Title

Communication Experiences of Pregnant Women: An Exploratory Investigation

Date of Award

2006

Degree Type

Dissertation

Degree Name

Doctor of Philosophy (PhD)

Department

Communication Studies

First Advisor

John C. Meyer

Advisor Department

Communication Studies

Abstract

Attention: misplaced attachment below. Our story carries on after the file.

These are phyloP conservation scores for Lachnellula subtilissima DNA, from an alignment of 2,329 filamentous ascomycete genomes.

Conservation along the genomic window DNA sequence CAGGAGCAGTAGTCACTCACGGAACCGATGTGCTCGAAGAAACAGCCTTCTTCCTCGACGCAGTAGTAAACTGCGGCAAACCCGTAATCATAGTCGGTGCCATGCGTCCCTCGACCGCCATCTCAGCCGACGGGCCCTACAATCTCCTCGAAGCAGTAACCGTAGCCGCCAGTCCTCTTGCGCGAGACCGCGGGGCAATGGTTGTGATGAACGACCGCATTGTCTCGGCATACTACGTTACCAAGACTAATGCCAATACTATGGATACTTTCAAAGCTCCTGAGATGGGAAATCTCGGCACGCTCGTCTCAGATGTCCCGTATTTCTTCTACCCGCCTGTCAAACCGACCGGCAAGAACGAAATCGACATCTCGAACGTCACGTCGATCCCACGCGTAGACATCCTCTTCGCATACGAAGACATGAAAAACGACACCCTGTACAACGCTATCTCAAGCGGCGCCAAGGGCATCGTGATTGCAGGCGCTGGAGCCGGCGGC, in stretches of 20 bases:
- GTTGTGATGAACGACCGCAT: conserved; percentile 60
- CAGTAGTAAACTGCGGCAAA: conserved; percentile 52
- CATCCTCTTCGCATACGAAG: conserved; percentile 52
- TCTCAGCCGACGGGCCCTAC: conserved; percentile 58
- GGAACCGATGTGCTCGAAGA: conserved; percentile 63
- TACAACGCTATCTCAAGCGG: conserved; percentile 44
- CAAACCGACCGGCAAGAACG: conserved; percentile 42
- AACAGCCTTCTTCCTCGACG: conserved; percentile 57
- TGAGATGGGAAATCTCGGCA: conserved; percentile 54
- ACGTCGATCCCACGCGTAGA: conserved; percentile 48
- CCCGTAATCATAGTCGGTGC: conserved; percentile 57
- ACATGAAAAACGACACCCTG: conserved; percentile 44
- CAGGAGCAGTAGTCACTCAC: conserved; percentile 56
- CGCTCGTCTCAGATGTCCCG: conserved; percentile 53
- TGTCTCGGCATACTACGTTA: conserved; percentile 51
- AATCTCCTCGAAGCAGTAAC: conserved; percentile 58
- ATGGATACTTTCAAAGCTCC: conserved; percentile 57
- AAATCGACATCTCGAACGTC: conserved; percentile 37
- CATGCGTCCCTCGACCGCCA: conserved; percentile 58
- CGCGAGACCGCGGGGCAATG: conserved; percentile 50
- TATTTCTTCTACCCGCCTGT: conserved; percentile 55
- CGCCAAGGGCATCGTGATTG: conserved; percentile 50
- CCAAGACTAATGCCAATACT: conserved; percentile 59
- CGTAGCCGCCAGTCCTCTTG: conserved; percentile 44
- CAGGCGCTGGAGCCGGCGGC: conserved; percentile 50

This dissertation studied the communication experiences of expectant mothers. Blumer's Symbolic Interaction was used as the foundation for understanding meaning created in pregnancy communication experiences. Brown and Levinson's (1987) Theory of Politeness was applied to help understand the experiences of pregnant women. Through grounded theory methods three data sets were used to study communication and pregnancy. First, personal participants completed a questionnaire, conducted email journaling, and were interviewed. Second, mediated participants in the form of online diaries and online discussion boards were dissected for relevant communication events. Through the grounded theory method four themes developed from the communication events provided in the three data sets: directed personal comments, general counsel, inquiries, and nonverbal. Three categories of reactions were prevalent: constructive, destructive, and uncertainty. Participants provided personal interpretations of their pregnancy communication experiences. Those interpretations fell into two categories: interest in pregnancy and treatment of women. Implications of this research include lack of politeness and etiquette, competition, and enculturation process. A new theory of pregnancy and communication is presented through the development of a storyline and practical suggestions for what not to say or do to a pregnant woman.